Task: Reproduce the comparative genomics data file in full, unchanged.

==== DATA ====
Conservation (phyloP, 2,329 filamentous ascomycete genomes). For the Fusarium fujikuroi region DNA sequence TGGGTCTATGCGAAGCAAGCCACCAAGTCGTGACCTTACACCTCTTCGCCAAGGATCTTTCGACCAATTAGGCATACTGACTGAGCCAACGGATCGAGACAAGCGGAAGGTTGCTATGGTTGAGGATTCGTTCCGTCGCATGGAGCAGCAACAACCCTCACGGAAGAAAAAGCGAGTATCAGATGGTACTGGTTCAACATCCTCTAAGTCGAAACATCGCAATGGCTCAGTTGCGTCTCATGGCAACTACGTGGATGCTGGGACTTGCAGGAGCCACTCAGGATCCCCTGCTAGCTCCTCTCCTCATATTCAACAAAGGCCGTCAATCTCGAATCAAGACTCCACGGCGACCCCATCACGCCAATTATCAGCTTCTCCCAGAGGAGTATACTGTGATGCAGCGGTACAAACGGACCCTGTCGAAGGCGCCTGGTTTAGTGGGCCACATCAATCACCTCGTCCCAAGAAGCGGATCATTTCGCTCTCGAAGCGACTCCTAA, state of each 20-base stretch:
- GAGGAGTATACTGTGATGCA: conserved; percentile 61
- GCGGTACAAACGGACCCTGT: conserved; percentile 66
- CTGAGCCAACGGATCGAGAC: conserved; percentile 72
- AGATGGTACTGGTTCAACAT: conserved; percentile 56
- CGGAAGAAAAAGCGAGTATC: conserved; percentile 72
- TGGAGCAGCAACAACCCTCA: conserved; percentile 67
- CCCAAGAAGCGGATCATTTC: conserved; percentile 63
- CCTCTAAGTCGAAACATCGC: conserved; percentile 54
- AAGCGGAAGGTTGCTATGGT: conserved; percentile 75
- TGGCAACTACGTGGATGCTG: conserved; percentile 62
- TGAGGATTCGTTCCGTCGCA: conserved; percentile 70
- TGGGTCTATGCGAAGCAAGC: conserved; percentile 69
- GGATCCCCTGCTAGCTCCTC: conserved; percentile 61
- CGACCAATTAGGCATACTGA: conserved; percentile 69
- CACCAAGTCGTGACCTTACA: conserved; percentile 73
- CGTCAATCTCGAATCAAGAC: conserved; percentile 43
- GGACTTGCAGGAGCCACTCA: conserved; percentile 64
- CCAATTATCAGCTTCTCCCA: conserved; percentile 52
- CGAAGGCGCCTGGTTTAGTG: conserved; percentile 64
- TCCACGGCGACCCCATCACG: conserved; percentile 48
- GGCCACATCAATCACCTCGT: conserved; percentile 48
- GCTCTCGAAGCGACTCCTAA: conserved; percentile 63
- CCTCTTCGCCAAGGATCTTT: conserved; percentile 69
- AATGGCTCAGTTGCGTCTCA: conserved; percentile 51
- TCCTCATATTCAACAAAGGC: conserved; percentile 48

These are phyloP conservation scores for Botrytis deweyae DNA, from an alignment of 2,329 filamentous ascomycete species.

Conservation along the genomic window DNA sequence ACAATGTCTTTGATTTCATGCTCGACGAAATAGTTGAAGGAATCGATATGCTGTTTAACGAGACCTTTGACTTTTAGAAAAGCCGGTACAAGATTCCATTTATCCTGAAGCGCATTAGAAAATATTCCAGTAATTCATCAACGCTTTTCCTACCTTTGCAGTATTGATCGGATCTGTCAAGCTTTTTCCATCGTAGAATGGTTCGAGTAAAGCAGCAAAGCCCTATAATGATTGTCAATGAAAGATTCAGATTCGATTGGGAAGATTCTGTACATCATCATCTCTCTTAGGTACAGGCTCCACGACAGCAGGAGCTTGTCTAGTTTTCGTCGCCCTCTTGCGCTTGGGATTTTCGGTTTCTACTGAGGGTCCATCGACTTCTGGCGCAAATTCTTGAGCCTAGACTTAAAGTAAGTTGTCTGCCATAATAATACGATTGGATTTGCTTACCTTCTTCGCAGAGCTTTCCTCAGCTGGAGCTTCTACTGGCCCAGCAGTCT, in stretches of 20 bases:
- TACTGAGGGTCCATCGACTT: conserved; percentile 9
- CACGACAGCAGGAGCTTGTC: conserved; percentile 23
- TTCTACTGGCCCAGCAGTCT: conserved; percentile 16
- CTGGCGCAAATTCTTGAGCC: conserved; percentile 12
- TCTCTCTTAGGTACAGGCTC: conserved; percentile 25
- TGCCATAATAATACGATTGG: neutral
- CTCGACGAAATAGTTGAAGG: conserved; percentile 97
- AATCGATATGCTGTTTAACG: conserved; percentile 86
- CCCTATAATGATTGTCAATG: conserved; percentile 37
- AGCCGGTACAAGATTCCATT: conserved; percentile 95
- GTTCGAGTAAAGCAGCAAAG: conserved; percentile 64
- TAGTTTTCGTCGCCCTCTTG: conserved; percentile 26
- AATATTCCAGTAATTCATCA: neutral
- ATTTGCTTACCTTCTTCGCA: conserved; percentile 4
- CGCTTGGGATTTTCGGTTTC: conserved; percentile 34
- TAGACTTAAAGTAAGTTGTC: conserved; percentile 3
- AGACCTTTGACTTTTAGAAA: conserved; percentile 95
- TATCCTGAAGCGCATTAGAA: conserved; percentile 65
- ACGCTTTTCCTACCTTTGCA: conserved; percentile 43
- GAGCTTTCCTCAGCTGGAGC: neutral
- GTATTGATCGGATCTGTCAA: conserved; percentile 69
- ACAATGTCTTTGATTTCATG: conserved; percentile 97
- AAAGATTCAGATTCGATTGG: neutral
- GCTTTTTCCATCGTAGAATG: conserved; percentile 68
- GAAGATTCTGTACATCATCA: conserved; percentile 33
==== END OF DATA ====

Conservation (phyloP, 2,329 filamentous ascomycete genomes). For the Fusarium fujikuroi region DNA sequence TGGGTCTATGCGAAGCAAGCCACCAAGTCGTGACCTTACACCTCTTCGCCAAGGATCTTTCGACCAATTAGGCATACTGACTGAGCCAACGGATCGAGACAAGCGGAAGGTTGCTATGGTTGAGGATTCGTTCCGTCGCATGGAGCAGCAACAACCCTCACGGAAGAAAAAGCGAGTATCAGATGGTACTGGTTCAACATCCTCTAAGTCGAAACATCGCAATGGCTCAGTTGCGTCTCATGGCAACTACGTGGATGCTGGGACTTGCAGGAGCCACTCAGGATCCCCTGCTAGCTCCTCTCCTCATATTCAACAAAGGCCGTCAATCTCGAATCAAGACTCCACGGCGACCCCATCACGCCAATTATCAGCTTCTCCCAGAGGAGTATACTGTGATGCAGCGGTACAAACGGACCCTGTCGAAGGCGCCTGGTTTAGTGGGCCACATCAATCACCTCGTCCCAAGAAGCGGATCATTTCGCTCTCGAAGCGACTCCTAA, state of each 20-base stretch:
- GAGGAGTATACTGTGATGCA: conserved; percentile 61
- GCGGTACAAACGGACCCTGT: conserved; percentile 66
- CTGAGCCAACGGATCGAGAC: conserved; percentile 72
- AGATGGTACTGGTTCAACAT: conserved; percentile 56
- CGGAAGAAAAAGCGAGTATC: conserved; percentile 72
- TGGAGCAGCAACAACCCTCA: conserved; percentile 67
- CCCAAGAAGCGGATCATTTC: conserved; percentile 63
- CCTCTAAGTCGAAACATCGC: conserved; percentile 54
- AAGCGGAAGGTTGCTATGGT: conserved; percentile 75
- TGGCAACTACGTGGATGCTG: conserved; percentile 62
- TGAGGATTCGTTCCGTCGCA: conserved; percentile 70
- TGGGTCTATGCGAAGCAAGC: conserved; percentile 69
- GGATCCCCTGCTAGCTCCTC: conserved; percentile 61
- CGACCAATTAGGCATACTGA: conserved; percentile 69
- CACCAAGTCGTGACCTTACA: conserved; percentile 73
- CGTCAATCTCGAATCAAGAC: conserved; percentile 43
- GGACTTGCAGGAGCCACTCA: conserved; percentile 64
- CCAATTATCAGCTTCTCCCA: conserved; percentile 52
- CGAAGGCGCCTGGTTTAGTG: conserved; percentile 64
- TCCACGGCGACCCCATCACG: conserved; percentile 48
- GGCCACATCAATCACCTCGT: conserved; percentile 48
- GCTCTCGAAGCGACTCCTAA: conserved; percentile 63
- CCTCTTCGCCAAGGATCTTT: conserved; percentile 69
- AATGGCTCAGTTGCGTCTCA: conserved; percentile 51
- TCCTCATATTCAACAAAGGC: conserved; percentile 48

These are phyloP conservation scores for Botrytis deweyae DNA, from an alignment of 2,329 filamentous ascomycete species.

Conservation along the genomic window DNA sequence ACAATGTCTTTGATTTCATGCTCGACGAAATAGTTGAAGGAATCGATATGCTGTTTAACGAGACCTTTGACTTTTAGAAAAGCCGGTACAAGATTCCATTTATCCTGAAGCGCATTAGAAAATATTCCAGTAATTCATCAACGCTTTTCCTACCTTTGCAGTATTGATCGGATCTGTCAAGCTTTTTCCATCGTAGAATGGTTCGAGTAAAGCAGCAAAGCCCTATAATGATTGTCAATGAAAGATTCAGATTCGATTGGGAAGATTCTGTACATCATCATCTCTCTTAGGTACAGGCTCCACGACAGCAGGAGCTTGTCTAGTTTTCGTCGCCCTCTTGCGCTTGGGATTTTCGGTTTCTACTGAGGGTCCATCGACTTCTGGCGCAAATTCTTGAGCCTAGACTTAAAGTAAGTTGTCTGCCATAATAATACGATTGGATTTGCTTACCTTCTTCGCAGAGCTTTCCTCAGCTGGAGCTTCTACTGGCCCAGCAGTCT, in stretches of 20 bases:
- TACTGAGGGTCCATCGACTT: conserved; percentile 9
- CACGACAGCAGGAGCTTGTC: conserved; percentile 23
- TTCTACTGGCCCAGCAGTCT: conserved; percentile 16
- CTGGCGCAAATTCTTGAGCC: conserved; percentile 12
- TCTCTCTTAGGTACAGGCTC: conserved; percentile 25
- TGCCATAATAATACGATTGG: neutral
- CTCGACGAAATAGTTGAAGG: conserved; percentile 97
- AATCGATATGCTGTTTAACG: conserved; percentile 86
- CCCTATAATGATTGTCAATG: conserved; percentile 37
- AGCCGGTACAAGATTCCATT: conserved; percentile 95
- GTTCGAGTAAAGCAGCAAAG: conserved; percentile 64
- TAGTTTTCGTCGCCCTCTTG: conserved; percentile 26
- AATATTCCAGTAATTCATCA: neutral
- ATTTGCTTACCTTCTTCGCA: conserved; percentile 4
- CGCTTGGGATTTTCGGTTTC: conserved; percentile 34
- TAGACTTAAAGTAAGTTGTC: conserved; percentile 3
- AGACCTTTGACTTTTAGAAA: conserved; percentile 95
- TATCCTGAAGCGCATTAGAA: conserved; percentile 65
- ACGCTTTTCCTACCTTTGCA: conserved; percentile 43
- GAGCTTTCCTCAGCTGGAGC: neutral
- GTATTGATCGGATCTGTCAA: conserved; percentile 69
- ACAATGTCTTTGATTTCATG: conserved; percentile 97
- AAAGATTCAGATTCGATTGG: neutral
- GCTTTTTCCATCGTAGAATG: conserved; percentile 68
- GAAGATTCTGTACATCATCA: conserved; percentile 33